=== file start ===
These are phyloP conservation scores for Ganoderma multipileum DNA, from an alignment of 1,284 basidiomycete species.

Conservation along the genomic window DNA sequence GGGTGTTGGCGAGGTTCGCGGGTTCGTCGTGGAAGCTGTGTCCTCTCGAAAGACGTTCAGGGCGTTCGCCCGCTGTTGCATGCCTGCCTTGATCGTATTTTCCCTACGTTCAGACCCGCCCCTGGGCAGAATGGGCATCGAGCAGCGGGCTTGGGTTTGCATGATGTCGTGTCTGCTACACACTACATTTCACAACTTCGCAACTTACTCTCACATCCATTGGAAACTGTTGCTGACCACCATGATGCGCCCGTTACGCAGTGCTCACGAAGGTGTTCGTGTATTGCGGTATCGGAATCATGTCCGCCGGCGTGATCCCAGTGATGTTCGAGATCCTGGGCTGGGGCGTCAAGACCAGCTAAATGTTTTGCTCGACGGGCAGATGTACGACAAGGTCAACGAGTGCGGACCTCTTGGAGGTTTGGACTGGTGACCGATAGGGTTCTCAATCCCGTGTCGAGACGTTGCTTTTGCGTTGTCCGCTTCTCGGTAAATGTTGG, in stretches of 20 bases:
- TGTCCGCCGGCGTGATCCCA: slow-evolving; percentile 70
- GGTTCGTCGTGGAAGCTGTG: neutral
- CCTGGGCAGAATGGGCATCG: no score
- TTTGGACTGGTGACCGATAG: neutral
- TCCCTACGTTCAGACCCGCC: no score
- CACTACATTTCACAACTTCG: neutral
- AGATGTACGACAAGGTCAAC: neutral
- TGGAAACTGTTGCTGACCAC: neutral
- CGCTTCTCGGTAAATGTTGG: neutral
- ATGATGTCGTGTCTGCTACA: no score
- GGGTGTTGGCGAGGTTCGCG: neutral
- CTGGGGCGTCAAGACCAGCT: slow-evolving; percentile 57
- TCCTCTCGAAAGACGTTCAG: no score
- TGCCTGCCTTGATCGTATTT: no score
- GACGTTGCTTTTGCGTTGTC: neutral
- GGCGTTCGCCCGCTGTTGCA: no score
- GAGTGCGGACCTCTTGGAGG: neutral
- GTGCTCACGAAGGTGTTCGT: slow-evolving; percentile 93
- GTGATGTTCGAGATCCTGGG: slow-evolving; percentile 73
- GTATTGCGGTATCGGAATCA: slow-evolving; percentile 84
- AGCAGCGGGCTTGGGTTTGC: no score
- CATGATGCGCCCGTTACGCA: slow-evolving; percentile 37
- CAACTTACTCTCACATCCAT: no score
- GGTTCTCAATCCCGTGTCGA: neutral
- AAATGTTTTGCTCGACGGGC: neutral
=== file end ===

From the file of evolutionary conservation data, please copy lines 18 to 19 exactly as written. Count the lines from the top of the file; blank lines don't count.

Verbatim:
- GGCGTTCGCCCGCTGTTGCA: no score
- GAGTGCGGACCTCTTGGAGG: neutral